“I was surprised because…I thought that small schools just didn’t win that level of honor,” said Journalism teacher Reid Westrem.
All the hard work of researching and reporting, writing stories, designing pages, and getting the Talon to the press has paid off in the form of an All-American ranking from the National Scholastic Press Association. The paper was scored in different categories such as Writing/Reporting, Editing, Photography, Art/Graphics, Layout/Design, and Desktop Publishing/Technical Production. All-American is the highest ranking the National Scholastic Press Association can bestow upon a high school newspaper. Other rankings include first, second and third class. No other Minnehaha publication has ever won the All-American rank, but has almost always ranked in first or second class.
With a small staff, it can be difficult to cover as much material as a large school with 30 people to spare for any one topic. In previous years, judges have critiqued the Talon for not having enough coverage. This year however, they commended the coverage of in-school topics and noted the success of outside-the-school coverage as well.
“You cover all aspects of academic news: curriculum, teaching, policies, requirements, testing, etc. You also do a great job of covering on and off campus news, even international news. You make sure to include more school-related stories each issue and the relevance to the reader is always clear,” commented judge Anastasia Harrison on the Newspaper Critique Scoresheet.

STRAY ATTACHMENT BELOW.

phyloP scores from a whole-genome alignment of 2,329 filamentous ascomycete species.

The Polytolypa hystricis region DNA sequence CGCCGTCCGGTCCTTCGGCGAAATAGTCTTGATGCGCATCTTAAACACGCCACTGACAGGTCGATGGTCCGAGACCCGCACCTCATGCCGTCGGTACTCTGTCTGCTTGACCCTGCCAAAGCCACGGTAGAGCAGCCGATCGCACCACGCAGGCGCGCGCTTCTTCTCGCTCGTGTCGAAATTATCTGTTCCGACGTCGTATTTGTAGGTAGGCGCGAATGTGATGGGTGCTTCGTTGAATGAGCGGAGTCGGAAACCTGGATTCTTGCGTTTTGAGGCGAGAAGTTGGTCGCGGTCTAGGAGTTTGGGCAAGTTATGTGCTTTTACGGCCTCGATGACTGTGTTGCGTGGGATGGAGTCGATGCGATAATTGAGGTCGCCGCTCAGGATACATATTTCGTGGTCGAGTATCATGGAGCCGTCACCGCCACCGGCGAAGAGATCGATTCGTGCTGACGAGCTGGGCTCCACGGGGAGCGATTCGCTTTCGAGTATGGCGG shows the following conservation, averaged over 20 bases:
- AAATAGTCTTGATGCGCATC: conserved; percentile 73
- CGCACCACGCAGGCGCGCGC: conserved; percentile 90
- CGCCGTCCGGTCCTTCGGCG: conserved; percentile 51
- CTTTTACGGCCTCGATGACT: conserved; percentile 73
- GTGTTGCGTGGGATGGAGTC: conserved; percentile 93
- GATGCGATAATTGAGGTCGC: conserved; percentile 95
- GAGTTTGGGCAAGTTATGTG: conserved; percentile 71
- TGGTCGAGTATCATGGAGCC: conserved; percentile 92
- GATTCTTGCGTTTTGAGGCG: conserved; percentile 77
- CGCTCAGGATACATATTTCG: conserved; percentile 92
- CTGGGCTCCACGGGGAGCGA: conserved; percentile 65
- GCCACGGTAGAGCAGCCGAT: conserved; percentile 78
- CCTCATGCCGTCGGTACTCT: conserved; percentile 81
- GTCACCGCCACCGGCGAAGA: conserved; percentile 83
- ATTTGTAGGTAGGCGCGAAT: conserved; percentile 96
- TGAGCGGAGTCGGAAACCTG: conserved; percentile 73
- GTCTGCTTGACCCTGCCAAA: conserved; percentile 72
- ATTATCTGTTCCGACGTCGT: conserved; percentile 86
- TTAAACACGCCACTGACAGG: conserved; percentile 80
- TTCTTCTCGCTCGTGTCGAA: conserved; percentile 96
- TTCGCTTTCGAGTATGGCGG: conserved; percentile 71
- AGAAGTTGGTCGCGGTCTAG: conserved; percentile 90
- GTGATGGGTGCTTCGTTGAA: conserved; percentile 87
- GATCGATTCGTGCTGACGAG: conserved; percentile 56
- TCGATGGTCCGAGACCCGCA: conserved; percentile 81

The critique also cited the redesign of the Talon as a big factor in the ranking, which alumna Olivia Dorow-Hovland (who took on the redesign in the summer of last year) was extremely proud to hear.
“While deciding what a photo credit was to look like was tedious, I knew that that trivial decision would only add to the overall aesthetic of the paper and that was a vision that I was willing to put in hours of work to achieve,” said Dorow-Hovland, now a student at the University of Chicago. “I didn’t want to do this redesign haphazardly because I knew I couldn’t be proud of something that I had started and then consequently gave up on. It was sort of an all-or-nothing project.”
That “all-or-nothing” project has paid off and the Talon has reached a new level of success in journalism.
“In writing stories, students thought first and foremost about their audience, and about what needs to be done, more than what they wanted to do,” said Westrem. “I think that the Talon staff really tries to think about its audience and do something that matters to the school.”